The National Farmer's Union says it expects the UK's wheat harvest to drop by at least 15% this year, blaming drought conditions in the early part of 2011.
Surveying union members in England and Wales in May and early June, the NFU found the yield of wheat and oilseed rape is significantly down on its five year average. There have been very poor growing conditions in the east of the country meaning the crop is down 14% on 2010 at 6.5 tonnes per hectare, its lowest rate since the 1980s. With ongoing drought conditions predicted for the area, production could be down on the five year average by around two million tonnes to below 12 million tonnes.
Ian Backhouse from the NFU blames poor growing conditions since winter. "With the East of England experiencing its lowest rainfall for the first half of the year in over 100 years, farmers are clearly concerned about the impact on the ground of this abnormally dry spring".
The drought conditions were formalised by the Environment Agency this week and cover Lincolnshire, Cambridgeshire, parts of Bedfordshire, Northamptonshire and western Norfolk. Spring has been characterised by prolonged periods of hot, dry weather. Heavy, thundery showers over the past seven days have had benefits in some areas, but not all. Southeast England has had 30% of its average monthly rainfall in the course of a week, but the showers have been localised. Wales, the southwest and east England have seen 11 - 14% of the average June rainfall while central and northern England have seen 4 to 6 % of their monthly rainfall.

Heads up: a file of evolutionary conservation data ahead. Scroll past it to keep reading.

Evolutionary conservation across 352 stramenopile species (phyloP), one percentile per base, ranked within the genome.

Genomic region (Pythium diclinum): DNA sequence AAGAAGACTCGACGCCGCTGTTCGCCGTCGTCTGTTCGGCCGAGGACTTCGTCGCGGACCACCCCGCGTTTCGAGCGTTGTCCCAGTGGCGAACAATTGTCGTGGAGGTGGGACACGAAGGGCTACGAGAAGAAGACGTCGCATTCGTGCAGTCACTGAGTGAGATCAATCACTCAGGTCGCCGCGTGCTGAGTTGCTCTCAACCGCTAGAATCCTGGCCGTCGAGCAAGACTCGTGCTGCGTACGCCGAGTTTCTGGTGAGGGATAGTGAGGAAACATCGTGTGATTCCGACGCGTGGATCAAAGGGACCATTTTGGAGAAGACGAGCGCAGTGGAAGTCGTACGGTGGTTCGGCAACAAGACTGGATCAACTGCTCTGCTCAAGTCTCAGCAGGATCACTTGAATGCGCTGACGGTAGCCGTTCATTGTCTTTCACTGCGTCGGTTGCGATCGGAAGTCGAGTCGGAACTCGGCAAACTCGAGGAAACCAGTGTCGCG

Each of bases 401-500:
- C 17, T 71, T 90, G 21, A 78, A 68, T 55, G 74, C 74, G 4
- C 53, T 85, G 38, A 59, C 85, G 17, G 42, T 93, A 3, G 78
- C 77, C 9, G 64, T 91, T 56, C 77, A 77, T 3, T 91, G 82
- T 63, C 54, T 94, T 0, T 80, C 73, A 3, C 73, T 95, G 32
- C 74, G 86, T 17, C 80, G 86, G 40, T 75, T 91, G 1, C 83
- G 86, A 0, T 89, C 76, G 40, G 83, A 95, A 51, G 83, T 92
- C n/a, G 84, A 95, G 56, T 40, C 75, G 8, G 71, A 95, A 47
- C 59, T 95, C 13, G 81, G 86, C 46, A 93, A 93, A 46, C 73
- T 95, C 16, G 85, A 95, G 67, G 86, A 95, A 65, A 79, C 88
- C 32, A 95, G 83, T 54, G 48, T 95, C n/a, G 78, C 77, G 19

Ian Backhouse fears the showers will have little impact on crops.
"There is a vast range of tonnage prices and with the recent rainfall we fear the damage has already been done. Although not covered in the survey, it's likely that barley is most likely to be affected by the weather in terms of quality."
Heavy rainfall on top of dry land can potentially cause as many issues as drought. Torrential showers can lead to soil erosion. With low river flows a hangover of drought conditions, waterways may find it difficult to absorb pollutants flushed in by heavy downpours. Crops can be damaged.
The Environment Agency says it is working closely with farmers in affected areas. Over 100 farmers in the drought area are being told to stop water abstraction. Often used for irrigation the practice needs a licence and in periods of drought is stooped to protect water supplies. In Surrey, regulations may be brought in by the agency to enforce restrictions on spray irrigation by the end of the month.
The fear amongst consumer groups is that a low yield will have an impact on already high food prices. The cost of fruit between April and May increased by around 5% with inflation rates at a two year high of 4.5%. The cost of a loaf of bread has increased by 7% in a year.
Top Image Credit: © ET-DrP